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Star Trek Beyond Review

star-trek-beyond-review

RATING:
(2.5 STARS)

The term “episodic” gets thrown around a lot when it comes to major studio moviemaking. Between bifurcation of individual stories and the intense desire to turn everything into a “saga” or “cinematic universe,” the big-budget action film that mostly stands on its own is becoming an endangered species.

Star Trek Beyond, then, ought to be a breath of fresh air. Well, it is — to a certain point. It’s a film that introduces a theme, injects some stakes, and emerges on the other side actually about something. Better still is the fact that one leaves the theater having taken in a complete story. Beyond, um, Beyond, I’m not sure where Star Trek goes, but it shouldn’t have much to do with this finished tale.

Unfortunately, almost everything that happens between the film’s lovely opening and surprisingly graceful close is incomprehensible. Justin Lin is a talented guy, but certain scenes are visual gibberish. Simon Pegg and Doug Jung give us a screenplay with ideas, but it gets lost in nonsense when it’s ready to move the viewer from point A to point B. Considering how fast Beyond moves, that’s a problem, and it prevents me from giving it the recommendation I thought I’d be able to 30 minutes in.

The film opens with an amusing, seemingly unimportant prologue which features Captain James T. Kirk (Chris Pine, as good as ever in the role) trying to broker peace between two species of aliens deep in space. He offers one a trinket of little apparent worth, and it’s met with violent resistance. Thankfully, his angry adversaries are the size of his foot.

This incident is just another in a long line of pointless exercises that collectively demoralize Kirk. He’s not sure what he’s doing out here and seeks a new position on the Federation’s high-tech base called Yorktown. Before he’s given a chance to accept or decline, he’s sent back out to answer a distress call on the other side of a nebula heretofore unexplored by the Federation. Once through it, the Enterprise is attacked — it was a set-up. The ship goes down on a nearby planet, and those who survive — all our major players — are dispersed and without a way to get home.

The attackers are led by a creature called Krall (Idris Elba). He’s after the trinket Kirk was bargaining with in the film’s opening, but its true nature and his motivations are surprises best left for you to discover for yourself (assuming I don’t dissuade you from checking this hot mess out). Krall ends up being a very effective villain — easily the best of this iteration of Star Trek movies. He’s physically imposing, motivated for reasons we understand, and connected to the film’s central idea — that this place fucking sucks.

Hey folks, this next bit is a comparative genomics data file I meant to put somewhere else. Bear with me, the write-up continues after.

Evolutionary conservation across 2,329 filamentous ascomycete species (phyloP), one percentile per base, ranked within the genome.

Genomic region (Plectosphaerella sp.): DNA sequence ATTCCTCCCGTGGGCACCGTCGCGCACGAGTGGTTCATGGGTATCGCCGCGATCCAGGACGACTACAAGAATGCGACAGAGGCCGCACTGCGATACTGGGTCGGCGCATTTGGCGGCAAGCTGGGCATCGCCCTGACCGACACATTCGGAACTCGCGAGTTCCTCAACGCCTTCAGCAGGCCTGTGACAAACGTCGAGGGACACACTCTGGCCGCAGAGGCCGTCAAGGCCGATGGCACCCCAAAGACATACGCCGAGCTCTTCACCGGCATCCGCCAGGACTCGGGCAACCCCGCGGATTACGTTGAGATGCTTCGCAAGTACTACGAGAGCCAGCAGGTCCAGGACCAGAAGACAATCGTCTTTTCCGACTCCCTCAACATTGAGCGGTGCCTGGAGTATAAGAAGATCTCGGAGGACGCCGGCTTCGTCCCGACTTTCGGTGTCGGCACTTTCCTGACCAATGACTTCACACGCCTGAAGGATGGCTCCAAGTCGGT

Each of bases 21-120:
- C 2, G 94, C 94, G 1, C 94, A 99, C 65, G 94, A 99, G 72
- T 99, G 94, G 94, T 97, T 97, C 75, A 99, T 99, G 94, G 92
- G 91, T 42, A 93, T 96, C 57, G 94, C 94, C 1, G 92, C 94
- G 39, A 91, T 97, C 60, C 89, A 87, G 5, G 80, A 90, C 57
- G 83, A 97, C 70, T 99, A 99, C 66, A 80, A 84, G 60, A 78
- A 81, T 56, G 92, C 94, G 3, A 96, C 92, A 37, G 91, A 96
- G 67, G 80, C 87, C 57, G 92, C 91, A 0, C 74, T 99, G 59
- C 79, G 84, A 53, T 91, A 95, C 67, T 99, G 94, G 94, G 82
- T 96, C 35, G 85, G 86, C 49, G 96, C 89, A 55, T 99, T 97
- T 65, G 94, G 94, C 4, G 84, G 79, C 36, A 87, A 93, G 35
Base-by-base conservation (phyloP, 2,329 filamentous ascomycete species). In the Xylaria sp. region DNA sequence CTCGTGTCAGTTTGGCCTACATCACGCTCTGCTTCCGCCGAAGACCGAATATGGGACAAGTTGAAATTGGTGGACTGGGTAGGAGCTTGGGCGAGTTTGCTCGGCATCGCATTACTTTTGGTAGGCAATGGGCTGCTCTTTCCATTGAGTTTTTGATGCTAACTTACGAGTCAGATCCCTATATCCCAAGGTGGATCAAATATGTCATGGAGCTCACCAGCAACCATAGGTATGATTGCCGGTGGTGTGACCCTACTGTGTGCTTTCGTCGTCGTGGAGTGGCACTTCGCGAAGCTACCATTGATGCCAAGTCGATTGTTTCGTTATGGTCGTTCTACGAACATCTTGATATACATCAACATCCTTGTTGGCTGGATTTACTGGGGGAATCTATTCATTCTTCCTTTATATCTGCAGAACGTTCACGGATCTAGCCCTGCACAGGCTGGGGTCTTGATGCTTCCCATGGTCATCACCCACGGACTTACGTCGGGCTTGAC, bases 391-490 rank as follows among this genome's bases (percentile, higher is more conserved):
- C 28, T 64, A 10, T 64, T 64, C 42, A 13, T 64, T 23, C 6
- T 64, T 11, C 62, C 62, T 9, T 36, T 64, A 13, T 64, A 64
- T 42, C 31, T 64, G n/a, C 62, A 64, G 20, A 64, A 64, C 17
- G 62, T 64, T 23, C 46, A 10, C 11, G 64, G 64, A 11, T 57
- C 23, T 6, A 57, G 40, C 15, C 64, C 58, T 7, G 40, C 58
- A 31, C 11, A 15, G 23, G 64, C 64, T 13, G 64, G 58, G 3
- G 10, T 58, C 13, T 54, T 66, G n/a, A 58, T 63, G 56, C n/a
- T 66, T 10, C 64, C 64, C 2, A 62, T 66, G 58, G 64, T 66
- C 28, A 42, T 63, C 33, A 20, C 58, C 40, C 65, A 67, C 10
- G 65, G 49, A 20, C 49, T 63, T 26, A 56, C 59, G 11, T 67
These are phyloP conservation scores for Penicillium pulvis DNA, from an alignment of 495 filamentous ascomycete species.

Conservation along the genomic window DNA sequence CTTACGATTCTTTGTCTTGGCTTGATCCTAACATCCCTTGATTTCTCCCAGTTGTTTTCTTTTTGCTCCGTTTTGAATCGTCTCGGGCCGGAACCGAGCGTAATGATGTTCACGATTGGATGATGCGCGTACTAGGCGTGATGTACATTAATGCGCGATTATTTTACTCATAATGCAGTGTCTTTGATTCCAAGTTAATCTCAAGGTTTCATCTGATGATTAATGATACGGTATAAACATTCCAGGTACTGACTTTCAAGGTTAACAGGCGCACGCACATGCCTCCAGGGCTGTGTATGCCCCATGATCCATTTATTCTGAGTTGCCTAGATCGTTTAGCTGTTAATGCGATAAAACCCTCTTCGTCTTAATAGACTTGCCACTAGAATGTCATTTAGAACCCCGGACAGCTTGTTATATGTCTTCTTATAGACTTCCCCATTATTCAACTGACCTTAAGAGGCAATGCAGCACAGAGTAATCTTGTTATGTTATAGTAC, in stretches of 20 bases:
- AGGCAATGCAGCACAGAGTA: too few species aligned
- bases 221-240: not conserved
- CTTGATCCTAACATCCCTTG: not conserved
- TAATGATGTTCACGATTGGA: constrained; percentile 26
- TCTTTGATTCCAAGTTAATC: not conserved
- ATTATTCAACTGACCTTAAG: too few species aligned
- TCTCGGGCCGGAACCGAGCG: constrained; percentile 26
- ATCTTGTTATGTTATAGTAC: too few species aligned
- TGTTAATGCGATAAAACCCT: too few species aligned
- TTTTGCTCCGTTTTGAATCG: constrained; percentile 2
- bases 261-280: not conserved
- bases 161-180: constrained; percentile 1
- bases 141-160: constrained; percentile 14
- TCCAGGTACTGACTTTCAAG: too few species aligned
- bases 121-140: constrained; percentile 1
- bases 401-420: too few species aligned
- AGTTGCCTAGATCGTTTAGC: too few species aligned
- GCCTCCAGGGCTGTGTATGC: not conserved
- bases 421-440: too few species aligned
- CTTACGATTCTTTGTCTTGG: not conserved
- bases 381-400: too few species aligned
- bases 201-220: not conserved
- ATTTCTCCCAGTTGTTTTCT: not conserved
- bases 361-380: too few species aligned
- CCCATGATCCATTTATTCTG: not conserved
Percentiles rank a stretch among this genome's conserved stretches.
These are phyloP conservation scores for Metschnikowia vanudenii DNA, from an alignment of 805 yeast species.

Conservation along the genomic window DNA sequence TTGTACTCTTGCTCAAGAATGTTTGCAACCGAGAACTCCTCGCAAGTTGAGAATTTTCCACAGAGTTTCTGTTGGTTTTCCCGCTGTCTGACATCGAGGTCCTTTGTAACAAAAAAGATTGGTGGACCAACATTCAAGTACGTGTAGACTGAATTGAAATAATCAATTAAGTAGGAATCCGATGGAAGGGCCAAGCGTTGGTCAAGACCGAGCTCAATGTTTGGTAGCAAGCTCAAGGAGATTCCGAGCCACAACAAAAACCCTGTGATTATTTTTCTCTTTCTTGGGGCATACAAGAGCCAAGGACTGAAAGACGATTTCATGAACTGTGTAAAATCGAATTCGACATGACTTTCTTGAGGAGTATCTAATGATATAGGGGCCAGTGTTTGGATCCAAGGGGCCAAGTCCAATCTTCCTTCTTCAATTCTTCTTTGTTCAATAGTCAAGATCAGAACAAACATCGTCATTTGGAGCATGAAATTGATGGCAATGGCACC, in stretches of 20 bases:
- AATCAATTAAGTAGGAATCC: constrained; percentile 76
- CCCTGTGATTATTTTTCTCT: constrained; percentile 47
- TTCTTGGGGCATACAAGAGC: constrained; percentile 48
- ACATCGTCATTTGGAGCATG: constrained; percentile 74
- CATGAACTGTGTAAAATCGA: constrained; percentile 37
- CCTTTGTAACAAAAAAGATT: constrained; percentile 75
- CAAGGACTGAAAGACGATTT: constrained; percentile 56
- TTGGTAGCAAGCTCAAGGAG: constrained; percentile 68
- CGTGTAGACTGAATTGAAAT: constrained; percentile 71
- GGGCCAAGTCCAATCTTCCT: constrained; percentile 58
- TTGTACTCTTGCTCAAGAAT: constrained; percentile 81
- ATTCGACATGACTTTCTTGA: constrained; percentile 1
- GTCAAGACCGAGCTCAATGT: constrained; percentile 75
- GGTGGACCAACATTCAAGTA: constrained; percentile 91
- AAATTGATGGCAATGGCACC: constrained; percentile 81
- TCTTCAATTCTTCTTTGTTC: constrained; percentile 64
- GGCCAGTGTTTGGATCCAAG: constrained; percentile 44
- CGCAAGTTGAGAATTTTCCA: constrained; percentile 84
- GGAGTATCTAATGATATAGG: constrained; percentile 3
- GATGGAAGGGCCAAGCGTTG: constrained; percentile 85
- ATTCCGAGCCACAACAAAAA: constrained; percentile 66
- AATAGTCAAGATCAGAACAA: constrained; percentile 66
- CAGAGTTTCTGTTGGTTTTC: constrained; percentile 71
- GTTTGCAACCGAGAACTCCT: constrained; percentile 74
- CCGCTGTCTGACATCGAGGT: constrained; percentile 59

If anyone else in the film had an arc like Kirk or Krall, I’d be singing Beyond’s praises from here to the nearest nebula. Unfortunately, everyone else — Spock (Zachary Quinto), Sulu (John Cho), Uhura (Zoe Saldana), Bones (Karl Urban), Chekov (Anton Yelchin, RIP), and Scotty (Pegg) — is a one-dimensional caricature of previously interesting individuals. Even some of the other new faces, including Jaylah (Sofia Boutella), fall flat. She’s a solid secondary protagonist but fades way too much into the background as Beyond reaches it’s laughable and unintelligible conclusion.

Like Into Darkness, Beyond goes off the rails in its final third. Without saying too much, it relies on a key plot point from Cameron Crowe’s Aloha to dispatch a major threat. (I liked that film a lot, but the idea in question was and is insultingly stupid.) Lin’s eye for directing large-scale action is borderline unparalleled in today’s marketplace, in my opinion, but it doesn’t come through here. The film has some really strong special effects and builds some cool worlds, but the choreography and transitions in Beyond were sometimes so poor that it made me tune the film out.

It’s really too bad because I was ready to be back in on Star Trek following Beyond’s quiet but confident opening third. As the Enterprise goes down, however, so too does the film, and it never totally recovers.

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